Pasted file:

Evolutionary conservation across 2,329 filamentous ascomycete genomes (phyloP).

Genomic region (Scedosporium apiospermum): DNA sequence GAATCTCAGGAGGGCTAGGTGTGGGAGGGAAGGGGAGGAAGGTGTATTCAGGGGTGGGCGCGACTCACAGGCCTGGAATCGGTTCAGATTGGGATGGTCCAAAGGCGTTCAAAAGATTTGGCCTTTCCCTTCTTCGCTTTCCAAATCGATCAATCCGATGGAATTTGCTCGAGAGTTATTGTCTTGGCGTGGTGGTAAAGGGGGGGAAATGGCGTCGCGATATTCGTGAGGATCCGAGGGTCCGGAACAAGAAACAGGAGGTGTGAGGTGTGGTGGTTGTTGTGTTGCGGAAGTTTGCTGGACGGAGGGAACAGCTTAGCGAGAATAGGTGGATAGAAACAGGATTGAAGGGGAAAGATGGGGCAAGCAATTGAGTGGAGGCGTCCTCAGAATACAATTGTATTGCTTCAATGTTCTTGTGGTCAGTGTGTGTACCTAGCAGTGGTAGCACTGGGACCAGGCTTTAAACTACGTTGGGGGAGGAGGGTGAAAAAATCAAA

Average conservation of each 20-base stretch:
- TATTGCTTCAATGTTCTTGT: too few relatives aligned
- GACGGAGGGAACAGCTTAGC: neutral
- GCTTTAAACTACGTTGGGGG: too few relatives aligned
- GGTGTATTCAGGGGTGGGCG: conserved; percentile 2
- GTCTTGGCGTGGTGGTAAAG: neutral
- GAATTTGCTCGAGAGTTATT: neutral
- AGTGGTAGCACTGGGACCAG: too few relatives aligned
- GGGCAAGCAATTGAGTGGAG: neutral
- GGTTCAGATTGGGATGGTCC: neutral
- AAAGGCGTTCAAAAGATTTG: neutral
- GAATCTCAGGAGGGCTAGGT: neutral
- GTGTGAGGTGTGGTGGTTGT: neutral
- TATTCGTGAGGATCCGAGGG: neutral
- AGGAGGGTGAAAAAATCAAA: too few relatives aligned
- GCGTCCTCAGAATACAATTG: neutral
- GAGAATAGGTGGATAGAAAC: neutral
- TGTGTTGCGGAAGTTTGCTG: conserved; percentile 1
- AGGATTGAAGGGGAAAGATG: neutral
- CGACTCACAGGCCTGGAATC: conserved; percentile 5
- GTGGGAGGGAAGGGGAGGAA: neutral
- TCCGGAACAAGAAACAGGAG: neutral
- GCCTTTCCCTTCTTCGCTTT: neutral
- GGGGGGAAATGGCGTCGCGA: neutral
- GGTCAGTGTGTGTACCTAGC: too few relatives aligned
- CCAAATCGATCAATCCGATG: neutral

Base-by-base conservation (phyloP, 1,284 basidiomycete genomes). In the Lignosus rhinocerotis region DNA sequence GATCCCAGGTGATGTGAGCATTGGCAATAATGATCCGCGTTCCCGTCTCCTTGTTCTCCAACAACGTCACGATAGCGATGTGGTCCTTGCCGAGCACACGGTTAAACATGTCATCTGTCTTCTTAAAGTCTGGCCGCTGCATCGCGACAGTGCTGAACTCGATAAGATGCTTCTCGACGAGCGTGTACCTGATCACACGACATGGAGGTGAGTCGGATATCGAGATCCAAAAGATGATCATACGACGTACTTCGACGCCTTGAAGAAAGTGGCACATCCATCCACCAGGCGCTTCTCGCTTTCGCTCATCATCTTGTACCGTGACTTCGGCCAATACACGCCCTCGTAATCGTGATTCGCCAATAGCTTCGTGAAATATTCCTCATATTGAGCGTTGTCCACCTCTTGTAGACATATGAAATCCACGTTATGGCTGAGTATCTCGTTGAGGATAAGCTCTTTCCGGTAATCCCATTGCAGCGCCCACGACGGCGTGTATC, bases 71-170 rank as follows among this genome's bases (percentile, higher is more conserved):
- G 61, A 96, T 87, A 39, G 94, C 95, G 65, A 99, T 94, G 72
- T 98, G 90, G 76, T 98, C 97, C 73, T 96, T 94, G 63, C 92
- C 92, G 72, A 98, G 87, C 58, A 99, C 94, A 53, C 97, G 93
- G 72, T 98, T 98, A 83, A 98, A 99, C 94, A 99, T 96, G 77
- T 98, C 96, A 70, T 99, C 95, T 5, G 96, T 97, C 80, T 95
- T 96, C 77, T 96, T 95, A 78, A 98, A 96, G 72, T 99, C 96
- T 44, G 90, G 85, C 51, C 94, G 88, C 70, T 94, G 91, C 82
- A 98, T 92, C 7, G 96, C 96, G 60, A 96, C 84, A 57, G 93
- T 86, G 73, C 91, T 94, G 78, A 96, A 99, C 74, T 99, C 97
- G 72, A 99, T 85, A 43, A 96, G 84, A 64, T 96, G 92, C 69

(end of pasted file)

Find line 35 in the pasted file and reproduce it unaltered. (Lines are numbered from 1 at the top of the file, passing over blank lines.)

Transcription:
- T 96, C 77, T 96, T 95, A 78, A 98, A 96, G 72, T 99, C 96